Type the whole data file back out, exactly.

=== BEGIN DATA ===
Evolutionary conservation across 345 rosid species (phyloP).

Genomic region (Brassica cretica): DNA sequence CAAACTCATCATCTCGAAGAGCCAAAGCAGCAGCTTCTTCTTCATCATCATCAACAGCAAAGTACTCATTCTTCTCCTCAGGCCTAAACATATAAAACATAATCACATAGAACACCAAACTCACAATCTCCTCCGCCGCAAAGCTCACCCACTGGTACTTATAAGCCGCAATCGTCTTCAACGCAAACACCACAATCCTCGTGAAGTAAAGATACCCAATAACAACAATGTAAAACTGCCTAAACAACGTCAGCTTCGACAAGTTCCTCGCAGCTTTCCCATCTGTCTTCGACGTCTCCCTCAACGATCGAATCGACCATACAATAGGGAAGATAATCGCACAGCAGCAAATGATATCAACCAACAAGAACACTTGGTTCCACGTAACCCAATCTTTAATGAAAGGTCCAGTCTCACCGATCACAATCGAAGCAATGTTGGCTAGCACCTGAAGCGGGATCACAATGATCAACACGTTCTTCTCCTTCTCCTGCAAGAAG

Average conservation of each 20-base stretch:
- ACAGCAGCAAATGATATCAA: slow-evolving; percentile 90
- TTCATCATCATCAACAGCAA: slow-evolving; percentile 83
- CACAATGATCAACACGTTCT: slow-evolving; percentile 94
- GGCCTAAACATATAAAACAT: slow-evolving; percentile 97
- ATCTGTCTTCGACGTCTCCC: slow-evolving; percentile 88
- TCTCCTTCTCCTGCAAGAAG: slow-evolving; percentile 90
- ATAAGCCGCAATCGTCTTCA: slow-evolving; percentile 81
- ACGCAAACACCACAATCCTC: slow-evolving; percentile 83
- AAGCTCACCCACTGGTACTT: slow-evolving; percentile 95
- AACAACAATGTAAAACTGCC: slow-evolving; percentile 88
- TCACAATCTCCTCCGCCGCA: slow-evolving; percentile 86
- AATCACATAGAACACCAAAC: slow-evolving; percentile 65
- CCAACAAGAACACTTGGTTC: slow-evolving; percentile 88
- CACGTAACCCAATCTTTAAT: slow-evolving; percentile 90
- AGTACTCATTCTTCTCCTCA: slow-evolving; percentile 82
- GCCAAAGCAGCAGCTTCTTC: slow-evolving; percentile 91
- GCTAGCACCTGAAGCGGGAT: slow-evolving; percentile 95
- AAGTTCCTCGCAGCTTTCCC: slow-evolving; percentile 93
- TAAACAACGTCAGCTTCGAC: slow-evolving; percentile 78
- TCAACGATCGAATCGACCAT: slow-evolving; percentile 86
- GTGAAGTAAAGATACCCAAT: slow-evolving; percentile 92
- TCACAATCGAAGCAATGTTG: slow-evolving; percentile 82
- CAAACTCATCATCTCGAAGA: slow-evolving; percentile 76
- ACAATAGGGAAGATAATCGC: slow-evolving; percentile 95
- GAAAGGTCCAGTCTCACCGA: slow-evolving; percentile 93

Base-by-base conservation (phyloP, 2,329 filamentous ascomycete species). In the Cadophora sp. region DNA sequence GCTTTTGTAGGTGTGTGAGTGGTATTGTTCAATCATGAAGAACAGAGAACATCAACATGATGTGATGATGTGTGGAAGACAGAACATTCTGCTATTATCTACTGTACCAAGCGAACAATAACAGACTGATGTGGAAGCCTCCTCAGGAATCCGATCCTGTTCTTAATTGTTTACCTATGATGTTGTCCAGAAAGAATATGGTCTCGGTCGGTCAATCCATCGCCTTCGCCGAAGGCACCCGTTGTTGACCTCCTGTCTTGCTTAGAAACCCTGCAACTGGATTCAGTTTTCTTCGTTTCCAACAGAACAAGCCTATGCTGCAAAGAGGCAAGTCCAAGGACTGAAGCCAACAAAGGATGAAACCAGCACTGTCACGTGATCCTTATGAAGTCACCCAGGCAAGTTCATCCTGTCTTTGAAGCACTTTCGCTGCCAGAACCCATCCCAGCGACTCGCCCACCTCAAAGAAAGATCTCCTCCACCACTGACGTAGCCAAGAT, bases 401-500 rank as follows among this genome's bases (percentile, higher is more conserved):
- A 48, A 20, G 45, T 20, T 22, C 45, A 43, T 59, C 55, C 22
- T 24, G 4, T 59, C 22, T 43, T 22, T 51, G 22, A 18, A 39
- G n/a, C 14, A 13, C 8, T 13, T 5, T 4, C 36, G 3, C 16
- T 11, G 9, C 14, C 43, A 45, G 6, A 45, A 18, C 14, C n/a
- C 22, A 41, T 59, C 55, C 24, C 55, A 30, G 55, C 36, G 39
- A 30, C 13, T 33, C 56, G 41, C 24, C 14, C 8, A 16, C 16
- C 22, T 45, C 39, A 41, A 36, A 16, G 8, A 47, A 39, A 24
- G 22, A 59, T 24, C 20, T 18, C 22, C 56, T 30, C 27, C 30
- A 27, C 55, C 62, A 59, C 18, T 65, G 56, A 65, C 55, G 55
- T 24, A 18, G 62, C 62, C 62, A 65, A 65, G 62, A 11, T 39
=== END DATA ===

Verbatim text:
Evolutionary conservation across 345 rosid species (phyloP).

Genomic region (Brassica cretica): DNA sequence CAAACTCATCATCTCGAAGAGCCAAAGCAGCAGCTTCTTCTTCATCATCATCAACAGCAAAGTACTCATTCTTCTCCTCAGGCCTAAACATATAAAACATAATCACATAGAACACCAAACTCACAATCTCCTCCGCCGCAAAGCTCACCCACTGGTACTTATAAGCCGCAATCGTCTTCAACGCAAACACCACAATCCTCGTGAAGTAAAGATACCCAATAACAACAATGTAAAACTGCCTAAACAACGTCAGCTTCGACAAGTTCCTCGCAGCTTTCCCATCTGTCTTCGACGTCTCCCTCAACGATCGAATCGACCATACAATAGGGAAGATAATCGCACAGCAGCAAATGATATCAACCAACAAGAACACTTGGTTCCACGTAACCCAATCTTTAATGAAAGGTCCAGTCTCACCGATCACAATCGAAGCAATGTTGGCTAGCACCTGAAGCGGGATCACAATGATCAACACGTTCTTCTCCTTCTCCTGCAAGAAG

Average conservation of each 20-base stretch:
- ACAGCAGCAAATGATATCAA: slow-evolving; percentile 90
- TTCATCATCATCAACAGCAA: slow-evolving; percentile 83
- CACAATGATCAACACGTTCT: slow-evolving; percentile 94
- GGCCTAAACATATAAAACAT: slow-evolving; percentile 97
- ATCTGTCTTCGACGTCTCCC: slow-evolving; percentile 88
- TCTCCTTCTCCTGCAAGAAG: slow-evolving; percentile 90
- ATAAGCCGCAATCGTCTTCA: slow-evolving; percentile 81
- ACGCAAACACCACAATCCTC: slow-evolving; percentile 83
- AAGCTCACCCACTGGTACTT: slow-evolving; percentile 95
- AACAACAATGTAAAACTGCC: slow-evolving; percentile 88
- TCACAATCTCCTCCGCCGCA: slow-evolving; percentile 86
- AATCACATAGAACACCAAAC: slow-evolving; percentile 65
- CCAACAAGAACACTTGGTTC: slow-evolving; percentile 88
- CACGTAACCCAATCTTTAAT: slow-evolving; percentile 90
- AGTACTCATTCTTCTCCTCA: slow-evolving; percentile 82
- GCCAAAGCAGCAGCTTCTTC: slow-evolving; percentile 91
- GCTAGCACCTGAAGCGGGAT: slow-evolving; percentile 95
- AAGTTCCTCGCAGCTTTCCC: slow-evolving; percentile 93
- TAAACAACGTCAGCTTCGAC: slow-evolving; percentile 78
- TCAACGATCGAATCGACCAT: slow-evolving; percentile 86
- GTGAAGTAAAGATACCCAAT: slow-evolving; percentile 92
- TCACAATCGAAGCAATGTTG: slow-evolving; percentile 82
- CAAACTCATCATCTCGAAGA: slow-evolving; percentile 76
- ACAATAGGGAAGATAATCGC: slow-evolving; percentile 95
- GAAAGGTCCAGTCTCACCGA: slow-evolving; percentile 93

Base-by-base conservation (phyloP, 2,329 filamentous ascomycete species). In the Cadophora sp. region DNA sequence GCTTTTGTAGGTGTGTGAGTGGTATTGTTCAATCATGAAGAACAGAGAACATCAACATGATGTGATGATGTGTGGAAGACAGAACATTCTGCTATTATCTACTGTACCAAGCGAACAATAACAGACTGATGTGGAAGCCTCCTCAGGAATCCGATCCTGTTCTTAATTGTTTACCTATGATGTTGTCCAGAAAGAATATGGTCTCGGTCGGTCAATCCATCGCCTTCGCCGAAGGCACCCGTTGTTGACCTCCTGTCTTGCTTAGAAACCCTGCAACTGGATTCAGTTTTCTTCGTTTCCAACAGAACAAGCCTATGCTGCAAAGAGGCAAGTCCAAGGACTGAAGCCAACAAAGGATGAAACCAGCACTGTCACGTGATCCTTATGAAGTCACCCAGGCAAGTTCATCCTGTCTTTGAAGCACTTTCGCTGCCAGAACCCATCCCAGCGACTCGCCCACCTCAAAGAAAGATCTCCTCCACCACTGACGTAGCCAAGAT, bases 401-500 rank as follows among this genome's bases (percentile, higher is more conserved):
- A 48, A 20, G 45, T 20, T 22, C 45, A 43, T 59, C 55, C 22
- T 24, G 4, T 59, C 22, T 43, T 22, T 51, G 22, A 18, A 39
- G n/a, C 14, A 13, C 8, T 13, T 5, T 4, C 36, G 3, C 16
- T 11, G 9, C 14, C 43, A 45, G 6, A 45, A 18, C 14, C n/a
- C 22, A 41, T 59, C 55, C 24, C 55, A 30, G 55, C 36, G 39
- A 30, C 13, T 33, C 56, G 41, C 24, C 14, C 8, A 16, C 16
- C 22, T 45, C 39, A 41, A 36, A 16, G 8, A 47, A 39, A 24
- G 22, A 59, T 24, C 20, T 18, C 22, C 56, T 30, C 27, C 30
- A 27, C 55, C 62, A 59, C 18, T 65, G 56, A 65, C 55, G 55
- T 24, A 18, G 62, C 62, C 62, A 65, A 65, G 62, A 11, T 39